One of the most powerful lenses through which to view values in the workplace – and one of the most powerful sources of the strength and confidence to act on those values – is the lens of self-knowledge. Knowledge of oneself allows the crafting and embracing of a desired self-image. Managers at all levels in their firms report that a significant enabler of values-based action is the clarity, commitment, and courage that is born of acting from our true centre, finding alignment between who we already are and what we say and do. Some people say they are able to voice and act on their values because they have always had a strong sense of right and wrong and a need to act on this conviction. Psychoanalyst Heinz Kohut describes this kind of moral courage as a person’s commitment to “shape the pattern of his life – his thoughts, deeds, and attitudes – in accordance with the design of his nuclear self.”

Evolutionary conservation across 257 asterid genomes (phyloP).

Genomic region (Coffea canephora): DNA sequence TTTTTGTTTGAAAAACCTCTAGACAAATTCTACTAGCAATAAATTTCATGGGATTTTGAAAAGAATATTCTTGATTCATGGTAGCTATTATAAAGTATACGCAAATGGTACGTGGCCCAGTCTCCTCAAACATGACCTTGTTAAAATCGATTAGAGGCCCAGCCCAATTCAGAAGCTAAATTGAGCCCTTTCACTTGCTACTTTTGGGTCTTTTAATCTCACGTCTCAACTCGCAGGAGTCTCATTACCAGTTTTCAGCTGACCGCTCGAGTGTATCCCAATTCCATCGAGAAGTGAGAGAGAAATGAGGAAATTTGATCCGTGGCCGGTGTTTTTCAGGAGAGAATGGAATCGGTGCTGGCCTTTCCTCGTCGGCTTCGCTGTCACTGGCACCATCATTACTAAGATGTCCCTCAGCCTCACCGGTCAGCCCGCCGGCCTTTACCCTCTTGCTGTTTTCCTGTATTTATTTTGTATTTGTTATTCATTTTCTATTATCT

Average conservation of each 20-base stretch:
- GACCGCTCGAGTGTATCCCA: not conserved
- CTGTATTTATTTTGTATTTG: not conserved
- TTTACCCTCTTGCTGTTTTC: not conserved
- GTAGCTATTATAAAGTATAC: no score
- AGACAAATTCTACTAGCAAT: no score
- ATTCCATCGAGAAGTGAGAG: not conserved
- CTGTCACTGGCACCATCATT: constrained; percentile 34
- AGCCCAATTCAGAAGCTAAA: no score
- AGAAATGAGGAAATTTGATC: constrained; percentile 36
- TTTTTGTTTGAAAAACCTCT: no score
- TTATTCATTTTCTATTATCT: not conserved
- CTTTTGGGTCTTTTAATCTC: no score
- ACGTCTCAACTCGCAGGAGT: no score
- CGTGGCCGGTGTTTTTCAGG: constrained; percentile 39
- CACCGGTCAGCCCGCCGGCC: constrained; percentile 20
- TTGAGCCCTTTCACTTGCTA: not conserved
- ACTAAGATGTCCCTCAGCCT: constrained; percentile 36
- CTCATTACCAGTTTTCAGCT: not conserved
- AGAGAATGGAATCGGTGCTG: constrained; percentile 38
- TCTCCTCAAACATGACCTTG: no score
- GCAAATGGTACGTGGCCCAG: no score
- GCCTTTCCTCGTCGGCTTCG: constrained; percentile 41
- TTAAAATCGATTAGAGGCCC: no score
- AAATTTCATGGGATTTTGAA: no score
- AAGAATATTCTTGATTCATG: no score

Not everyone sees themselves this way, however. Let’s borrow a taxonomy from Gregory Dees and Peter Crampton’s discussion of ethical negotiations (Business Ethics Quarterly, April 1991). They argue that most people categorise themselves as “idealists” (who attempt to act on their moral ideals no matter what), “pragmatists” (who seek a balance between their material welfare and their moral ideals), or “opportunists” (who are driven exclusively by their own material welfare). Dees and Crampton point out that most people fall into more than one of these categories at different times and depending on the issue, but in our experience with business students and practitioners, the largest group is those who self-identify as pragmatists. They want to act on their values but do not wish to place themselves at a “systematic disadvantage” by doing so. This does not mean that they would never pay a price for voicing and acting on their values, but rather that they believe it may be credibly possible that they could be successful.